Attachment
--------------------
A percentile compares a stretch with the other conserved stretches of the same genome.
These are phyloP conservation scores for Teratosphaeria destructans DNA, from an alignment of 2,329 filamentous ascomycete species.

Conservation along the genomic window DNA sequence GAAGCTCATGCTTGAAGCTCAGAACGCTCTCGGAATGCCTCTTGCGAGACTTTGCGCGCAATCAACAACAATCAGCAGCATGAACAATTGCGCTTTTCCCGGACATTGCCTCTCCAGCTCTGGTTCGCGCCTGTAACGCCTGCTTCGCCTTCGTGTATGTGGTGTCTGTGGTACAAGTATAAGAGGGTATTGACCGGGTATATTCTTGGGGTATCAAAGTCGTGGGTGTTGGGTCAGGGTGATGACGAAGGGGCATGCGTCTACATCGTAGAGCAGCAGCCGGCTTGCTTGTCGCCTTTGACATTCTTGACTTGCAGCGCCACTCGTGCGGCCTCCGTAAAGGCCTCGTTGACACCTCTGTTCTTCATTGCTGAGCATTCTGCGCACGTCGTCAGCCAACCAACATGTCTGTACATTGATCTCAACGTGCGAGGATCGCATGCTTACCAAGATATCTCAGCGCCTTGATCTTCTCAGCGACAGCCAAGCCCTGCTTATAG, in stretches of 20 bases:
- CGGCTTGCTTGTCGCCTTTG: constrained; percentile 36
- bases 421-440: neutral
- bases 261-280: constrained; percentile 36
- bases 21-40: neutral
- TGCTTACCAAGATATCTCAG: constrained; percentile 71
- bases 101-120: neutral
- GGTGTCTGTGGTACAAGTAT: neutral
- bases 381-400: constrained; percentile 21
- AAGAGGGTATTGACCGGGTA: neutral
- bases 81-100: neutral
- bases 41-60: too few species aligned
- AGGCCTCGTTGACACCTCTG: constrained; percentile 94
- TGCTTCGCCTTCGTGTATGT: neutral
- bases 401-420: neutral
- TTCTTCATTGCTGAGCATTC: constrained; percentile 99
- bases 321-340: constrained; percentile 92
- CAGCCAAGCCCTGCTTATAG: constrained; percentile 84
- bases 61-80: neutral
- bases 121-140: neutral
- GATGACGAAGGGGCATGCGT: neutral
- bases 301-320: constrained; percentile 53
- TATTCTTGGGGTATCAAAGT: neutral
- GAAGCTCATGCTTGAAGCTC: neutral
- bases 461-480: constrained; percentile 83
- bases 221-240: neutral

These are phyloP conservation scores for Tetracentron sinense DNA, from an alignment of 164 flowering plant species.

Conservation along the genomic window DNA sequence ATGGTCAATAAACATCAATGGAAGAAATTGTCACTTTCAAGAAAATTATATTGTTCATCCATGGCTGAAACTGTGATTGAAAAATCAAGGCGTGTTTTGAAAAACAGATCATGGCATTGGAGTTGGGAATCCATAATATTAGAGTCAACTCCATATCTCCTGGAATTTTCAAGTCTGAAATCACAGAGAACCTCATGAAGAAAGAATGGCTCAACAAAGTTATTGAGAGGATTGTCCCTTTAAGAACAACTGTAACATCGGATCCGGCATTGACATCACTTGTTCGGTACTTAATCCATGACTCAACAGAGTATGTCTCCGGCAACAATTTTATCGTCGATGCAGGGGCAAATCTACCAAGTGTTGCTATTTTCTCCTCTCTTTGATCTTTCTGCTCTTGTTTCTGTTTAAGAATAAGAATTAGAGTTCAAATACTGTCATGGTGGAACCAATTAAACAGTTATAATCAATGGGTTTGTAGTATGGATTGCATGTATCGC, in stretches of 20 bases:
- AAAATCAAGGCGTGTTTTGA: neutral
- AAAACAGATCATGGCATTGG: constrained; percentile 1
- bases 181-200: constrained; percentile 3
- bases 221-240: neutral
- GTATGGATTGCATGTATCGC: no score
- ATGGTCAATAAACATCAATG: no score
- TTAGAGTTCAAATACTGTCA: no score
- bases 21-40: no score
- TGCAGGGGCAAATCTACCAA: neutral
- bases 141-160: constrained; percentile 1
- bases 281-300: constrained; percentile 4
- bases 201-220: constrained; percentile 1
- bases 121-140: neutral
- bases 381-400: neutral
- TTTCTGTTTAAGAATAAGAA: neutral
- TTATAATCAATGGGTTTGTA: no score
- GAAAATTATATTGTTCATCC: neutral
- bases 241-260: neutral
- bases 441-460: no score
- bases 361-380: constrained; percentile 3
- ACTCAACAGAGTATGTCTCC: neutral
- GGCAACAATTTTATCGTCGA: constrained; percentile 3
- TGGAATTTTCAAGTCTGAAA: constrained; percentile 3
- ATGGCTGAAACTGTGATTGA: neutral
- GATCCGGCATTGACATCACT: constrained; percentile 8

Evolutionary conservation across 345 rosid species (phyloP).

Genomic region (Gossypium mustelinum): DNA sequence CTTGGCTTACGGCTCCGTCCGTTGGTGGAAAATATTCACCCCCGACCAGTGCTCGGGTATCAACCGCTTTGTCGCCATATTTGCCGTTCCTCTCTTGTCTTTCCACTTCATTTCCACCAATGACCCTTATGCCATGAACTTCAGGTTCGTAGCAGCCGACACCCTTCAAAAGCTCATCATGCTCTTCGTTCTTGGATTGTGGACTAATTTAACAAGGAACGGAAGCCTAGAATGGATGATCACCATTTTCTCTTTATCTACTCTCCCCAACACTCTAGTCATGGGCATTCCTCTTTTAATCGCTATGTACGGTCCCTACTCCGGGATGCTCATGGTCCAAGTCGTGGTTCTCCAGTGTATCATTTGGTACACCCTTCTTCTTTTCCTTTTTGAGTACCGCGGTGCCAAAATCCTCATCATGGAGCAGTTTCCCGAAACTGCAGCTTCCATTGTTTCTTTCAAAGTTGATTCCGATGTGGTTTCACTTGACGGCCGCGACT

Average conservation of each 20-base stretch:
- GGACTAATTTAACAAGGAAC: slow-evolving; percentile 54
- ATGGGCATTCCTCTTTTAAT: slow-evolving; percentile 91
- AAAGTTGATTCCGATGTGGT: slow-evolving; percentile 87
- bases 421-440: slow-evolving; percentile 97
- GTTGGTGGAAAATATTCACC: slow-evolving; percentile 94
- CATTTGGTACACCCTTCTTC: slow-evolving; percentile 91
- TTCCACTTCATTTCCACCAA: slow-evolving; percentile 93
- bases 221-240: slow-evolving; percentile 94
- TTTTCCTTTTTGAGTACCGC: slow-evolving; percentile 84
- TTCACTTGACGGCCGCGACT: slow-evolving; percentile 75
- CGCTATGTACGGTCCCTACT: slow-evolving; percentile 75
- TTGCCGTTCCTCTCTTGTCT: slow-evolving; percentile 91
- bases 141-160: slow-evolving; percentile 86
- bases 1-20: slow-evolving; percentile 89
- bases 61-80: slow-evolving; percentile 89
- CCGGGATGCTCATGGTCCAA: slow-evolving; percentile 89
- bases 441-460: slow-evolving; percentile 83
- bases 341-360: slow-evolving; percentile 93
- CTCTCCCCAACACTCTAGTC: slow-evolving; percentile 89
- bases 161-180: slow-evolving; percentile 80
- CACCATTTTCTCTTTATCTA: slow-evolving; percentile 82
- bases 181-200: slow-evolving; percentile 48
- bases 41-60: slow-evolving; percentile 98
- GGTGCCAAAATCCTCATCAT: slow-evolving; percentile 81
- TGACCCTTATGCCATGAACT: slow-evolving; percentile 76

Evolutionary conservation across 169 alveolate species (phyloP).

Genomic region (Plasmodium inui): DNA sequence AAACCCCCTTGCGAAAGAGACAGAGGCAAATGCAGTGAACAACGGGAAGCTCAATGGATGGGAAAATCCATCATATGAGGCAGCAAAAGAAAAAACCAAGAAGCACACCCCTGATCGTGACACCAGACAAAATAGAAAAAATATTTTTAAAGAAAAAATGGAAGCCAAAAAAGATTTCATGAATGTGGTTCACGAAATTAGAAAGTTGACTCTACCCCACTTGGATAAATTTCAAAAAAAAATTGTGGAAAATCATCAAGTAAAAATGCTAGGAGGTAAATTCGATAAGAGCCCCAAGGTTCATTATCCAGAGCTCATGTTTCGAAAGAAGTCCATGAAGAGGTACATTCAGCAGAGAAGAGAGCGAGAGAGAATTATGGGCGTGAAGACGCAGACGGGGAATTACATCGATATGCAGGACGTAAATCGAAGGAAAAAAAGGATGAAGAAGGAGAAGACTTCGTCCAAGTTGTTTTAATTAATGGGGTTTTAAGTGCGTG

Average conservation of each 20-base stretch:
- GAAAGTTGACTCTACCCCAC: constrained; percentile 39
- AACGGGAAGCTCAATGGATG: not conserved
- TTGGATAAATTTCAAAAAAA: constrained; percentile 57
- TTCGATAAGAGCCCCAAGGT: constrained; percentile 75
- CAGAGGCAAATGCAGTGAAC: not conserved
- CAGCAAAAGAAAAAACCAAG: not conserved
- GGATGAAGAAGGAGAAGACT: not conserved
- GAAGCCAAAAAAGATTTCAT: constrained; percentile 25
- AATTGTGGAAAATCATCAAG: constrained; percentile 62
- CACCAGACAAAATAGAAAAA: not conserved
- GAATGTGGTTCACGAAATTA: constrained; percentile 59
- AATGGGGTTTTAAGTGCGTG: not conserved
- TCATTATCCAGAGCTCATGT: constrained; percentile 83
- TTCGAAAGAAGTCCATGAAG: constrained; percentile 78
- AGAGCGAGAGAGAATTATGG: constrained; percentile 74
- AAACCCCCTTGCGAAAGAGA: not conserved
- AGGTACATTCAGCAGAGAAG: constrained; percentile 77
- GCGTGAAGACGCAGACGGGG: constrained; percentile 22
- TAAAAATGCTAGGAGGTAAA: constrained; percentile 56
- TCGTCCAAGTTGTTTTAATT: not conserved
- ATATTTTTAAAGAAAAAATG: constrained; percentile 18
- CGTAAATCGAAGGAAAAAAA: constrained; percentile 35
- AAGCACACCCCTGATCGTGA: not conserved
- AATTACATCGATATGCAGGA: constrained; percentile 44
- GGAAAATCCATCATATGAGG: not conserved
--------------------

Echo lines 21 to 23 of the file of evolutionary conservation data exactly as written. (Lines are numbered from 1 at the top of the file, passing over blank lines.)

- bases 61-80: neutral
- bases 121-140: neutral
- GATGACGAAGGGGCATGCGT: neutral